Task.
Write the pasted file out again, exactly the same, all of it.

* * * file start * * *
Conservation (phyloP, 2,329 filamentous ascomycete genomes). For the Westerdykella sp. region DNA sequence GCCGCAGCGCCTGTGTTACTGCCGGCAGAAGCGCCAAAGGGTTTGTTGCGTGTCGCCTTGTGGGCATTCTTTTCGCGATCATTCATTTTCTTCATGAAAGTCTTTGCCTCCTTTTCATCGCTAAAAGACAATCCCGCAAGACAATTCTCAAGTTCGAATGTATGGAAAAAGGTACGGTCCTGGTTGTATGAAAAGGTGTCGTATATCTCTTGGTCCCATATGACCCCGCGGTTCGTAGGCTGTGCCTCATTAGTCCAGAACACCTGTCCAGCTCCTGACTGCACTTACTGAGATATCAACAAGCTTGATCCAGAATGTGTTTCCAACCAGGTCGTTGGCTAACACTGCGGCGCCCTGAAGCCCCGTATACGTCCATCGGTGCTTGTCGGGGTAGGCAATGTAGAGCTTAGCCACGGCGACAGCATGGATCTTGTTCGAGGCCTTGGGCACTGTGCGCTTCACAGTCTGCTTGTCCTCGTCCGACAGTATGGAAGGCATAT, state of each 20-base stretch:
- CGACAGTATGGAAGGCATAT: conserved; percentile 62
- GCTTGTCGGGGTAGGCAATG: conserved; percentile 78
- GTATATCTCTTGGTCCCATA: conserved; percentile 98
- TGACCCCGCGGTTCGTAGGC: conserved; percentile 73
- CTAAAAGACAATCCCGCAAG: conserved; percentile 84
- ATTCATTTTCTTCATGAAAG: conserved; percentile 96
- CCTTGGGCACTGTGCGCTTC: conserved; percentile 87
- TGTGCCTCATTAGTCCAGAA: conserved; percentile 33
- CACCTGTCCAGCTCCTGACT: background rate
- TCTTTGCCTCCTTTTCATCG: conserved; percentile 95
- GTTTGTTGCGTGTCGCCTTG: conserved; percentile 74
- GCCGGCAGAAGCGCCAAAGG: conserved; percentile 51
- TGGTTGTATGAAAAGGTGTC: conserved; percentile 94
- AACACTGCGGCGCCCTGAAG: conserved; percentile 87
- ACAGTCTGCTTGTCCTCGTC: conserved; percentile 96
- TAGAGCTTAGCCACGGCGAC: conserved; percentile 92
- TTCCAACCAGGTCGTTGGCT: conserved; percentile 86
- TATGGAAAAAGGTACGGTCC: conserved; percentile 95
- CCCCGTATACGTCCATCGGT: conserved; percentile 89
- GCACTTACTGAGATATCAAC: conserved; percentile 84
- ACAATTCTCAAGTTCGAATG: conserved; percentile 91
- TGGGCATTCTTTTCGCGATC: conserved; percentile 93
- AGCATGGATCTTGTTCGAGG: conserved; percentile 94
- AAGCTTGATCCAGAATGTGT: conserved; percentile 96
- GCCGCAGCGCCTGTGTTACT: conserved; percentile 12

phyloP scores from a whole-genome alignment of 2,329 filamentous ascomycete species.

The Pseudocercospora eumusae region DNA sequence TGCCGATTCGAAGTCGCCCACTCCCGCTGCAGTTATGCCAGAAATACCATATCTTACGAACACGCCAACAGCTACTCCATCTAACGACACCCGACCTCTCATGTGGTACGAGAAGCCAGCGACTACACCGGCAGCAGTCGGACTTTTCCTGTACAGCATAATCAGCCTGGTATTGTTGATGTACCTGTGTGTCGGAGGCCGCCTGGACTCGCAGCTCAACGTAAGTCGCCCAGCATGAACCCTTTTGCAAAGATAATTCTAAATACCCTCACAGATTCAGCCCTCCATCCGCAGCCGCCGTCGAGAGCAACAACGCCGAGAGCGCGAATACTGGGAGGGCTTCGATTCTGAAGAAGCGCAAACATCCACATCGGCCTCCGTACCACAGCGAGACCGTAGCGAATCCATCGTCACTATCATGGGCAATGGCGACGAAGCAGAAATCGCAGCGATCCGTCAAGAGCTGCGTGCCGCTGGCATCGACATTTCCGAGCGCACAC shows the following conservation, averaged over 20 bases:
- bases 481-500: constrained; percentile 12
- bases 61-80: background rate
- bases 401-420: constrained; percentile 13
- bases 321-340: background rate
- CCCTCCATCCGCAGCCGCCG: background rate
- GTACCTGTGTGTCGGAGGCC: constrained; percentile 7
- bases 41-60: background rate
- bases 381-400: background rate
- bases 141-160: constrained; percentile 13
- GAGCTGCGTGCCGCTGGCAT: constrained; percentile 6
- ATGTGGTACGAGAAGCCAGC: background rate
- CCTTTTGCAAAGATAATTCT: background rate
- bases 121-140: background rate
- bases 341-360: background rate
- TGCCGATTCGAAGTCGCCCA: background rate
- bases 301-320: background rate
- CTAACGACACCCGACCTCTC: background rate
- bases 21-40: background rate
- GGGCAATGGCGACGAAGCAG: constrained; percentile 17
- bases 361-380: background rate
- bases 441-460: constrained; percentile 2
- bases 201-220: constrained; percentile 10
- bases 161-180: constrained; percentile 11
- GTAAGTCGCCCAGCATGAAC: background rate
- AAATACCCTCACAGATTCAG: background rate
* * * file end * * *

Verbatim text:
Conservation (phyloP, 2,329 filamentous ascomycete genomes). For the Westerdykella sp. region DNA sequence GCCGCAGCGCCTGTGTTACTGCCGGCAGAAGCGCCAAAGGGTTTGTTGCGTGTCGCCTTGTGGGCATTCTTTTCGCGATCATTCATTTTCTTCATGAAAGTCTTTGCCTCCTTTTCATCGCTAAAAGACAATCCCGCAAGACAATTCTCAAGTTCGAATGTATGGAAAAAGGTACGGTCCTGGTTGTATGAAAAGGTGTCGTATATCTCTTGGTCCCATATGACCCCGCGGTTCGTAGGCTGTGCCTCATTAGTCCAGAACACCTGTCCAGCTCCTGACTGCACTTACTGAGATATCAACAAGCTTGATCCAGAATGTGTTTCCAACCAGGTCGTTGGCTAACACTGCGGCGCCCTGAAGCCCCGTATACGTCCATCGGTGCTTGTCGGGGTAGGCAATGTAGAGCTTAGCCACGGCGACAGCATGGATCTTGTTCGAGGCCTTGGGCACTGTGCGCTTCACAGTCTGCTTGTCCTCGTCCGACAGTATGGAAGGCATAT, state of each 20-base stretch:
- CGACAGTATGGAAGGCATAT: conserved; percentile 62
- GCTTGTCGGGGTAGGCAATG: conserved; percentile 78
- GTATATCTCTTGGTCCCATA: conserved; percentile 98
- TGACCCCGCGGTTCGTAGGC: conserved; percentile 73
- CTAAAAGACAATCCCGCAAG: conserved; percentile 84
- ATTCATTTTCTTCATGAAAG: conserved; percentile 96
- CCTTGGGCACTGTGCGCTTC: conserved; percentile 87
- TGTGCCTCATTAGTCCAGAA: conserved; percentile 33
- CACCTGTCCAGCTCCTGACT: background rate
- TCTTTGCCTCCTTTTCATCG: conserved; percentile 95
- GTTTGTTGCGTGTCGCCTTG: conserved; percentile 74
- GCCGGCAGAAGCGCCAAAGG: conserved; percentile 51
- TGGTTGTATGAAAAGGTGTC: conserved; percentile 94
- AACACTGCGGCGCCCTGAAG: conserved; percentile 87
- ACAGTCTGCTTGTCCTCGTC: conserved; percentile 96
- TAGAGCTTAGCCACGGCGAC: conserved; percentile 92
- TTCCAACCAGGTCGTTGGCT: conserved; percentile 86
- TATGGAAAAAGGTACGGTCC: conserved; percentile 95
- CCCCGTATACGTCCATCGGT: conserved; percentile 89
- GCACTTACTGAGATATCAAC: conserved; percentile 84
- ACAATTCTCAAGTTCGAATG: conserved; percentile 91
- TGGGCATTCTTTTCGCGATC: conserved; percentile 93
- AGCATGGATCTTGTTCGAGG: conserved; percentile 94
- AAGCTTGATCCAGAATGTGT: conserved; percentile 96
- GCCGCAGCGCCTGTGTTACT: conserved; percentile 12

phyloP scores from a whole-genome alignment of 2,329 filamentous ascomycete species.

The Pseudocercospora eumusae region DNA sequence TGCCGATTCGAAGTCGCCCACTCCCGCTGCAGTTATGCCAGAAATACCATATCTTACGAACACGCCAACAGCTACTCCATCTAACGACACCCGACCTCTCATGTGGTACGAGAAGCCAGCGACTACACCGGCAGCAGTCGGACTTTTCCTGTACAGCATAATCAGCCTGGTATTGTTGATGTACCTGTGTGTCGGAGGCCGCCTGGACTCGCAGCTCAACGTAAGTCGCCCAGCATGAACCCTTTTGCAAAGATAATTCTAAATACCCTCACAGATTCAGCCCTCCATCCGCAGCCGCCGTCGAGAGCAACAACGCCGAGAGCGCGAATACTGGGAGGGCTTCGATTCTGAAGAAGCGCAAACATCCACATCGGCCTCCGTACCACAGCGAGACCGTAGCGAATCCATCGTCACTATCATGGGCAATGGCGACGAAGCAGAAATCGCAGCGATCCGTCAAGAGCTGCGTGCCGCTGGCATCGACATTTCCGAGCGCACAC shows the following conservation, averaged over 20 bases:
- bases 481-500: constrained; percentile 12
- bases 61-80: background rate
- bases 401-420: constrained; percentile 13
- bases 321-340: background rate
- CCCTCCATCCGCAGCCGCCG: background rate
- GTACCTGTGTGTCGGAGGCC: constrained; percentile 7
- bases 41-60: background rate
- bases 381-400: background rate
- bases 141-160: constrained; percentile 13
- GAGCTGCGTGCCGCTGGCAT: constrained; percentile 6
- ATGTGGTACGAGAAGCCAGC: background rate
- CCTTTTGCAAAGATAATTCT: background rate
- bases 121-140: background rate
- bases 341-360: background rate
- TGCCGATTCGAAGTCGCCCA: background rate
- bases 301-320: background rate
- CTAACGACACCCGACCTCTC: background rate
- bases 21-40: background rate
- GGGCAATGGCGACGAAGCAG: constrained; percentile 17
- bases 361-380: background rate
- bases 441-460: constrained; percentile 2
- bases 201-220: constrained; percentile 10
- bases 161-180: constrained; percentile 11
- GTAAGTCGCCCAGCATGAAC: background rate
- AAATACCCTCACAGATTCAG: background rate